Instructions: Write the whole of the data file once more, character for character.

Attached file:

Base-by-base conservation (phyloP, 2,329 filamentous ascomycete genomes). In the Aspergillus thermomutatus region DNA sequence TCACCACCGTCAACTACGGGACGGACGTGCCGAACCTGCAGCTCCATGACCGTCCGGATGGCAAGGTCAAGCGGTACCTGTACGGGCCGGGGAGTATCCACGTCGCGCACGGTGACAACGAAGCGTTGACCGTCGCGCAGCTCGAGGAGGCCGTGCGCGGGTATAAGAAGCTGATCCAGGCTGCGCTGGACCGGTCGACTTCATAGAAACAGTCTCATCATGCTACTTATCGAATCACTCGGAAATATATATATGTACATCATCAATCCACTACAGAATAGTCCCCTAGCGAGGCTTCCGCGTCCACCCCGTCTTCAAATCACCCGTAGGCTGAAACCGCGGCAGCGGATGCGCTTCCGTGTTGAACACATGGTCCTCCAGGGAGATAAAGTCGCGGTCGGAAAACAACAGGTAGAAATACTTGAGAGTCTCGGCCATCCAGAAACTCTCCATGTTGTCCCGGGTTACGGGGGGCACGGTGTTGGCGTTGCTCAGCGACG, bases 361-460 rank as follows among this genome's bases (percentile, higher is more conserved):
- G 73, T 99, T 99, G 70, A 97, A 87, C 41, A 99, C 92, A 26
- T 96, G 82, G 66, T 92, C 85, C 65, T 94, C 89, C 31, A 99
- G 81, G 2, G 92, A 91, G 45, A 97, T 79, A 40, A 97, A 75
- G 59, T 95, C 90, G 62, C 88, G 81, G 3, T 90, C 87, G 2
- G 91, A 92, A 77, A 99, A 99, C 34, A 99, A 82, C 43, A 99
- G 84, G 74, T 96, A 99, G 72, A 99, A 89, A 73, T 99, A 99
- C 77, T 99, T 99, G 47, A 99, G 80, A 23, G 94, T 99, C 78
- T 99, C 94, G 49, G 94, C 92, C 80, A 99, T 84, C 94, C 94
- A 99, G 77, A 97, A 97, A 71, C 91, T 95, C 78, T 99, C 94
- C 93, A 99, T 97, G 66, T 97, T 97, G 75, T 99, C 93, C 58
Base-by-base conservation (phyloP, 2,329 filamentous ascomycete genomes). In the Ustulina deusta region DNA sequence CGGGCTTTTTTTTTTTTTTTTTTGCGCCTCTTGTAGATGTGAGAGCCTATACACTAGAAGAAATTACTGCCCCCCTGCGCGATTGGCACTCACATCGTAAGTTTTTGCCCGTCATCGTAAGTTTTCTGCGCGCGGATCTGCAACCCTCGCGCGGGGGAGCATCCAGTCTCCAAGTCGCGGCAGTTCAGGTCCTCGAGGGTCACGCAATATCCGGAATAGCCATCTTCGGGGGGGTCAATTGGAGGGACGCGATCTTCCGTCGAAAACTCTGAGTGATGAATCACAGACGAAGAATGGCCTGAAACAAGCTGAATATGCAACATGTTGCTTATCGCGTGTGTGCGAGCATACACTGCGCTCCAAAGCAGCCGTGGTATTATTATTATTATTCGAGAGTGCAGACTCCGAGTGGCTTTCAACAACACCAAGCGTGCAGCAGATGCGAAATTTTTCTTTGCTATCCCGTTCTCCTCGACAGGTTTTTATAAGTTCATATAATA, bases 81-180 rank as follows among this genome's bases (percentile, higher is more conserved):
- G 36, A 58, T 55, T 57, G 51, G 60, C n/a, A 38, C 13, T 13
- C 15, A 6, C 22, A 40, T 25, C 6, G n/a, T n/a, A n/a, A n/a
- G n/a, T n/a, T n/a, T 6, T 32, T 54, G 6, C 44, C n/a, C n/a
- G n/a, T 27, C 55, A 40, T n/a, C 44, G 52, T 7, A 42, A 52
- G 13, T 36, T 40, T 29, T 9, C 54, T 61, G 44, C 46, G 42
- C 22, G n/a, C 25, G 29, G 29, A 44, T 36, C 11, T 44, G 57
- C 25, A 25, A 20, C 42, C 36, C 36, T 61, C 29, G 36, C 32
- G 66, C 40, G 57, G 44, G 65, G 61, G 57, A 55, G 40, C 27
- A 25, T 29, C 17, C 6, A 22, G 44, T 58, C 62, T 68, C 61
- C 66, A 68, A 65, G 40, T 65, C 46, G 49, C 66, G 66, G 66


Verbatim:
Base-by-base conservation (phyloP, 2,329 filamentous ascomycete genomes). In the Aspergillus thermomutatus region DNA sequence TCACCACCGTCAACTACGGGACGGACGTGCCGAACCTGCAGCTCCATGACCGTCCGGATGGCAAGGTCAAGCGGTACCTGTACGGGCCGGGGAGTATCCACGTCGCGCACGGTGACAACGAAGCGTTGACCGTCGCGCAGCTCGAGGAGGCCGTGCGCGGGTATAAGAAGCTGATCCAGGCTGCGCTGGACCGGTCGACTTCATAGAAACAGTCTCATCATGCTACTTATCGAATCACTCGGAAATATATATATGTACATCATCAATCCACTACAGAATAGTCCCCTAGCGAGGCTTCCGCGTCCACCCCGTCTTCAAATCACCCGTAGGCTGAAACCGCGGCAGCGGATGCGCTTCCGTGTTGAACACATGGTCCTCCAGGGAGATAAAGTCGCGGTCGGAAAACAACAGGTAGAAATACTTGAGAGTCTCGGCCATCCAGAAACTCTCCATGTTGTCCCGGGTTACGGGGGGCACGGTGTTGGCGTTGCTCAGCGACG, bases 361-460 rank as follows among this genome's bases (percentile, higher is more conserved):
- G 73, T 99, T 99, G 70, A 97, A 87, C 41, A 99, C 92, A 26
- T 96, G 82, G 66, T 92, C 85, C 65, T 94, C 89, C 31, A 99
- G 81, G 2, G 92, A 91, G 45, A 97, T 79, A 40, A 97, A 75
- G 59, T 95, C 90, G 62, C 88, G 81, G 3, T 90, C 87, G 2
- G 91, A 92, A 77, A 99, A 99, C 34, A 99, A 82, C 43, A 99
- G 84, G 74, T 96, A 99, G 72, A 99, A 89, A 73, T 99, A 99
- C 77, T 99, T 99, G 47, A 99, G 80, A 23, G 94, T 99, C 78
- T 99, C 94, G 49, G 94, C 92, C 80, A 99, T 84, C 94, C 94
- A 99, G 77, A 97, A 97, A 71, C 91, T 95, C 78, T 99, C 94
- C 93, A 99, T 97, G 66, T 97, T 97, G 75, T 99, C 93, C 58
Base-by-base conservation (phyloP, 2,329 filamentous ascomycete genomes). In the Ustulina deusta region DNA sequence CGGGCTTTTTTTTTTTTTTTTTTGCGCCTCTTGTAGATGTGAGAGCCTATACACTAGAAGAAATTACTGCCCCCCTGCGCGATTGGCACTCACATCGTAAGTTTTTGCCCGTCATCGTAAGTTTTCTGCGCGCGGATCTGCAACCCTCGCGCGGGGGAGCATCCAGTCTCCAAGTCGCGGCAGTTCAGGTCCTCGAGGGTCACGCAATATCCGGAATAGCCATCTTCGGGGGGGTCAATTGGAGGGACGCGATCTTCCGTCGAAAACTCTGAGTGATGAATCACAGACGAAGAATGGCCTGAAACAAGCTGAATATGCAACATGTTGCTTATCGCGTGTGTGCGAGCATACACTGCGCTCCAAAGCAGCCGTGGTATTATTATTATTATTCGAGAGTGCAGACTCCGAGTGGCTTTCAACAACACCAAGCGTGCAGCAGATGCGAAATTTTTCTTTGCTATCCCGTTCTCCTCGACAGGTTTTTATAAGTTCATATAATA, bases 81-180 rank as follows among this genome's bases (percentile, higher is more conserved):
- G 36, A 58, T 55, T 57, G 51, G 60, C n/a, A 38, C 13, T 13
- C 15, A 6, C 22, A 40, T 25, C 6, G n/a, T n/a, A n/a, A n/a
- G n/a, T n/a, T n/a, T 6, T 32, T 54, G 6, C 44, C n/a, C n/a
- G n/a, T 27, C 55, A 40, T n/a, C 44, G 52, T 7, A 42, A 52
- G 13, T 36, T 40, T 29, T 9, C 54, T 61, G 44, C 46, G 42
- C 22, G n/a, C 25, G 29, G 29, A 44, T 36, C 11, T 44, G 57
- C 25, A 25, A 20, C 42, C 36, C 36, T 61, C 29, G 36, C 32
- G 66, C 40, G 57, G 44, G 65, G 61, G 57, A 55, G 40, C 27
- A 25, T 29, C 17, C 6, A 22, G 44, T 58, C 62, T 68, C 61
- C 66, A 68, A 65, G 40, T 65, C 46, G 49, C 66, G 66, G 66